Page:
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Sunday, April 4, 2021

Scottville Riverside Park- The Sad Truth

  I think maybe the last time I tried to hike this trail was in 2015, and it had been pretty much abandoned then. You can imagine it has not improved on its own. But the water is really low right now, and I thought maybe I could find my way through. A bridge on the far side washed out, and that has made it an impossible walk most of the year (unless one likes wading) ever since.

Meanwhile- a definite sign of spring. Skunk Cabbage. skunk cabbage

I won't give you the full blow-by-blow, but a sampling. The trail near the campground is partly in decent shape. This bit of infrastructure was built by the city maybe 15 years ago. It's holding up OK, but the loop on the far side of this bridge can barely be found any more. Scottville Riverside Park

Once you get through that section, the trail goes along the edge of the Old Engine Club grounds. That is kept mowed, so that part of the trail is fine, although there is only one remaining marker post so that people would have a clue where to go. Scottville Riverside Park

The next section is where it gets really dicey. Yes, this is the trail. This would need a lot of solid work to clean up, but it could be done. Scottville Riverside Park

Because the water was so low, I was able to get beyond the missing bridge, and come to the edge of the Pere Marquette River. Not much green yet, but always peaceful in this stretch. Pere Marquette River

I almost always find some nice reflection picture along here. Today, it was a mossy log reflection of log in water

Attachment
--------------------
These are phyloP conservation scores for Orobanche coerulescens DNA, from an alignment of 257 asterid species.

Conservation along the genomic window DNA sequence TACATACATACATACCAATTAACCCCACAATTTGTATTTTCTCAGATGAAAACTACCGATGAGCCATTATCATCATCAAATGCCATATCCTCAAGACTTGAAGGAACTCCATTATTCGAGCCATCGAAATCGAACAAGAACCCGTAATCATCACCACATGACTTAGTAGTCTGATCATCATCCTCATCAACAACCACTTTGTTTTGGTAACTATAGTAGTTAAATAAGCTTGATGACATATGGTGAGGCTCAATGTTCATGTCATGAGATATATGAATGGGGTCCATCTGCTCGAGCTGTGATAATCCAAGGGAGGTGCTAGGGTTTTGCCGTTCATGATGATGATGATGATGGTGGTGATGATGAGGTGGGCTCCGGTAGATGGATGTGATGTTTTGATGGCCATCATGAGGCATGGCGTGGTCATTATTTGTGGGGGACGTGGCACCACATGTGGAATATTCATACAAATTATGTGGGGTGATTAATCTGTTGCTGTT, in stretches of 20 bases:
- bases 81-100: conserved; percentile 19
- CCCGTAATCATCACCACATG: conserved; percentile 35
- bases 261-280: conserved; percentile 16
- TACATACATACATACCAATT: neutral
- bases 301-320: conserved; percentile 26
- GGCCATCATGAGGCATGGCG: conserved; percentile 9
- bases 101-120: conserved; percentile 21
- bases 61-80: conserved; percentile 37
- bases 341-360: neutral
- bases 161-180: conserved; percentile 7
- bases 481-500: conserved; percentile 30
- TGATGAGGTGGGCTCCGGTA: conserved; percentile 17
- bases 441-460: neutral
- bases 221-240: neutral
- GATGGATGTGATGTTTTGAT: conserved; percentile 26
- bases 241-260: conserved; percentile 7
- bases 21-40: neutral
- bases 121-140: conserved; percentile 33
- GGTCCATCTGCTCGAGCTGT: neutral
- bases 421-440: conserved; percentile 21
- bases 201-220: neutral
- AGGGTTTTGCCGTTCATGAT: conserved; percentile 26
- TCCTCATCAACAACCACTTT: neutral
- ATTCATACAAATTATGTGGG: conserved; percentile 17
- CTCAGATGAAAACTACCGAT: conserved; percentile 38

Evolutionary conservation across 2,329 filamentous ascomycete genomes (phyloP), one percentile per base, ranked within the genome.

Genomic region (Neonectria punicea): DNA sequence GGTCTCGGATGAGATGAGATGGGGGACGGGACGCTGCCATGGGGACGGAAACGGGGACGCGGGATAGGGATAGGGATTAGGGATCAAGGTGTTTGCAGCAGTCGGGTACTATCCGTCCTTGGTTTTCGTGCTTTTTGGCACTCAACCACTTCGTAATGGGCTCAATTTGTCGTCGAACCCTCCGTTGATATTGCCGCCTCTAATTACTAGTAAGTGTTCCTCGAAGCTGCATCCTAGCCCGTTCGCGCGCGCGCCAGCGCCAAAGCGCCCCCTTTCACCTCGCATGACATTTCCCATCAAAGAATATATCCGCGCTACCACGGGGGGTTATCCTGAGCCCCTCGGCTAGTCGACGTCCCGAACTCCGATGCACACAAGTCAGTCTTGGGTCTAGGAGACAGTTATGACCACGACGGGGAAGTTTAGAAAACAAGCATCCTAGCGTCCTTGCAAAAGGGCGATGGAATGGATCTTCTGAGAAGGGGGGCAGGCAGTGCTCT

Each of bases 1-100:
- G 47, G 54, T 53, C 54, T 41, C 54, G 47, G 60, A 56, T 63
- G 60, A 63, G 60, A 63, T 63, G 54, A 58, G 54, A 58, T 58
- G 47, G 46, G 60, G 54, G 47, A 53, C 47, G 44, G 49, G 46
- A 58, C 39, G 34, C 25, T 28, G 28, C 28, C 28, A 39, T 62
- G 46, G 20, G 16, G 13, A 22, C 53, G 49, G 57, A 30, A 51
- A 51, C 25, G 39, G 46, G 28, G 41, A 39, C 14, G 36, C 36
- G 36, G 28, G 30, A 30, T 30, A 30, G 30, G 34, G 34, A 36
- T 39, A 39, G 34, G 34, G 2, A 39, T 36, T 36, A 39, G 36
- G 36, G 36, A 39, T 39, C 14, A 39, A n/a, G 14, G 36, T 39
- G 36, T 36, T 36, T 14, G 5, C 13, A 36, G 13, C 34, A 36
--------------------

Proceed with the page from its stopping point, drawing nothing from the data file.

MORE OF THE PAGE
There is a large bottomland hardwood swamp between the old water treatment pond locations and the river. I've never seen it this dry. This is usually covered with water. I hiked all through it today in places you can't usually access without wading in muck. bttomland hardwood swamp

Long story shortish... I got back to the edge of one of the old treatment ponds (now dry) and then cut across to the Engine Club area. Managed to dunk my feet on that part of the adventure, but not my butt, so it was fine. Then I went to the other end and hiked around the other direction, skipping that really messed up area I worked my way through earlier. The thing is, there is another place that is almost always covered with water, preventing hikers from closing the loop. It was completely dry today. This section of the trail is badly obscured with Japanese Barberry. Invasive, thorny, miserable. Needs to be removed.

On my trip around in this direction, there were some observers in addition to me. The earth "wall" behind her is the berm for one of the treatment ponds. deer

Anyway, it was a fun adventure- maybe 2.5 miles. The original loop was 1.5. I did that and then an abbreviated second time around in the other direction.

I keep forgetting to tell you the signs of spring that I didn't get pictures of: peepers, chorus frogs, a muskrat, the pheobe came to my deck today, sandhill cranes, turkey vultures... they are all showing up!

In other news: I attended a couple of virtual Easter services, listened to my Easter music playlist, and did a bunch of editing.

See Trail Lost

4 comments:

Ann said...

That was quite an adventure. A shame the trail hasn't been maintained.

Lin said...

Such a shame that the trail is in bad shape. It's very dry here too.

Sharkbytes said...

Ann & Lin- I really miss that little loop- made a contact about perhaps working on it.

The Oceanside Animals said...

Lulu: "That is a very well-hidden section of trail! I'm sure I could follow it with my nose, but the humans would be in trouble ..."

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